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From Kentucky, USA:

My daughter, a ten year old, has been diagnosed with type 1 for almost 10 months. Her endocrinologist has said that she is still in the honeymoon stage due to her amounts of insulin dosage per day. Is there anything that could possibly be done to help prolong the honeymoon stage or regenerate her pancreas?


There have been many, many, trials to see if it could not be possible to prolong the honeymoon period. Sadly, but not surprisingly, they have none of them been successful except in one instance where the drug turned out to be damaging to the kidneys. That so many things seemed to work in that much-used experimental animal, the NOD mouse, it was a disappointment that done of them did the same in humans. Part of the problem of course is that by the time clinical diabetes develops, over 90% of islet function has already been lost and the remainder already compromised. For this reason, recent trials have focused more on diagnosing diabetes before it is clinically apparent using family history, genetic typing and the presence in blood of anti-insulin and other antibodies. Nicotinamide, a B vitamin, has been used in New Zealand and is the subject of a big trial in Europe and Canada called ENDIT and in the U.S. there is a corresponding trial of small doses of insulin, given either by mouth or subcutaneous injection called DPT-1. Both trials have some years to go before the value of these regimens can be assessed.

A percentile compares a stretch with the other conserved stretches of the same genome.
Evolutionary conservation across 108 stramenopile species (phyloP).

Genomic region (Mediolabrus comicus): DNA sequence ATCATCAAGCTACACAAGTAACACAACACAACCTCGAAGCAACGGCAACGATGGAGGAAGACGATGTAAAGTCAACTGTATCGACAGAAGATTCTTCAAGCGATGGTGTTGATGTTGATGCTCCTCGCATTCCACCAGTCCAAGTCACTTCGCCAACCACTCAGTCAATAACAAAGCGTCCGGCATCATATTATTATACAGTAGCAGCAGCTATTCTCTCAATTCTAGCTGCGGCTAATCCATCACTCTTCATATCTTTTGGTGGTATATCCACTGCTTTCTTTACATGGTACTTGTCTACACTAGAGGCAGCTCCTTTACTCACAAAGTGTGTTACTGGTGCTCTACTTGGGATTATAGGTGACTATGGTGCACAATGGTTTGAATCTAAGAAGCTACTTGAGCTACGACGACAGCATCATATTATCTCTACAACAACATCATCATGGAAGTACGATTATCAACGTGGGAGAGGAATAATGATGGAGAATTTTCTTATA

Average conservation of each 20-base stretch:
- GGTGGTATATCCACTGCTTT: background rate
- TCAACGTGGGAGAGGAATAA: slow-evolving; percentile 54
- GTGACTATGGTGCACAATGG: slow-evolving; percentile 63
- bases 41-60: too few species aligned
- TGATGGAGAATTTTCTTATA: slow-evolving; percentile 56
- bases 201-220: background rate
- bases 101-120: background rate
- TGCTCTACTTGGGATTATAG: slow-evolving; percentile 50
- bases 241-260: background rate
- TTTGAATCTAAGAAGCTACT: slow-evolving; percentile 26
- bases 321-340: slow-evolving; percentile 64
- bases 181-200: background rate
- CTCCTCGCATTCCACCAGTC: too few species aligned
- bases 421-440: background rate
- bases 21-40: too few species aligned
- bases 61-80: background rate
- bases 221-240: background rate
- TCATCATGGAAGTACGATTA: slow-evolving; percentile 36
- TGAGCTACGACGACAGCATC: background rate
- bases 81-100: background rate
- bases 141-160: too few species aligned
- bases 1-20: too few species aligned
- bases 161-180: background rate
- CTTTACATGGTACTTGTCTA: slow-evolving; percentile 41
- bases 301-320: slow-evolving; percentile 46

Original posting 30 Jan 1999
Posted to Honeymoon and Research: Causes and Prevention


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